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Wednesday, December 18, 2013

Report: transporting and using shale gas for industrial purposes has big GHG impact

A new report from the Environmental Integrity Project says that projects that have been proposed over the last two years to transport shale gas or use it as a feedstock or fuel in industrial processes could increase greenhouse gas emissions by 91 million tons - equal to the emissions from 20 coal-fired power plants.

The shale gas boom has unleashed a tidal wave of proposals to build new compressors and pipelines, and expand chemical, fertilizer, and petroleum plants that depend on natural gas for feedstock or fuel. Since January 1, 2012, these industries have proposed or already obtained Clean Air Act permits that authorize a 91 million ton increase in greenhouse gas emissions — as much as the output from twenty large (500 megawatt) coal-fired power plants. This total does not include new emissions from proposed gas-fired power plants or the multitude of smaller wells, gas processing plants, compressor stations, and flares springing up across the landscape in shale-gas rich states like North Dakota, Pennsylvania, and Texas.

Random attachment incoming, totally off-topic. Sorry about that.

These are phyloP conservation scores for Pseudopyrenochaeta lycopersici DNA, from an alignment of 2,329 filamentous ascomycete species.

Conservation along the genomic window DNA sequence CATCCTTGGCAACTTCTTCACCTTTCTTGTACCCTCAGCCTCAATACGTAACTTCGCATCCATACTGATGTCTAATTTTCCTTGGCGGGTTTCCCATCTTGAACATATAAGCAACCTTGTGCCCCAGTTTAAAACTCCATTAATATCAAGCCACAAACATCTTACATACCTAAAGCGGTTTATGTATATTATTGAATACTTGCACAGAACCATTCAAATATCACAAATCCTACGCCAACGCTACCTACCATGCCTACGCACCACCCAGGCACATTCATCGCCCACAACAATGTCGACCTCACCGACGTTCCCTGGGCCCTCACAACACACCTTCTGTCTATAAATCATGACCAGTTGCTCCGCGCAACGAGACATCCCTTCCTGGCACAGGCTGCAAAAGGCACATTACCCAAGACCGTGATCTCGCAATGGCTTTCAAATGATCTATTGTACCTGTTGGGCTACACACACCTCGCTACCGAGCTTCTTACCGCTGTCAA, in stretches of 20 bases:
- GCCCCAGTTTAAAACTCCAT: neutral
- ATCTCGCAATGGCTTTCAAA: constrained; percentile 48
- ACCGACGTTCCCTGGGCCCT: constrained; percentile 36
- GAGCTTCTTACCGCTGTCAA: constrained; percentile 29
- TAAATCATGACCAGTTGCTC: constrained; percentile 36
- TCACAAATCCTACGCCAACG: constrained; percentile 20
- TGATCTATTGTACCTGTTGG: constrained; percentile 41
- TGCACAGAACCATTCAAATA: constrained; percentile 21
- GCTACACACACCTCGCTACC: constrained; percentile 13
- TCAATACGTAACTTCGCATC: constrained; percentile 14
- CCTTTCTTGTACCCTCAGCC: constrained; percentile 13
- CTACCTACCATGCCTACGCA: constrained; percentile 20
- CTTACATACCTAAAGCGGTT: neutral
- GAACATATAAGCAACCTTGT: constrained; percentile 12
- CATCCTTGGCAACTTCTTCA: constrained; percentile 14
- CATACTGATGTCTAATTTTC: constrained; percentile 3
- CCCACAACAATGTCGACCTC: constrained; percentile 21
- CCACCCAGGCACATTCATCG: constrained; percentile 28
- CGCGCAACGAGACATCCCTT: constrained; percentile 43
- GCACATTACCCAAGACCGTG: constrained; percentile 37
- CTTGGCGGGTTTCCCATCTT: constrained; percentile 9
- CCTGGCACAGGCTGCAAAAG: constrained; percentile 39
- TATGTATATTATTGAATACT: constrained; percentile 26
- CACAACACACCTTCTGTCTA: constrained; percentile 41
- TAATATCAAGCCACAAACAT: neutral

The true climate impact of the shale gas revolution is complicated.  This sobering report points out further complications from natgas transmission and downstream use. 


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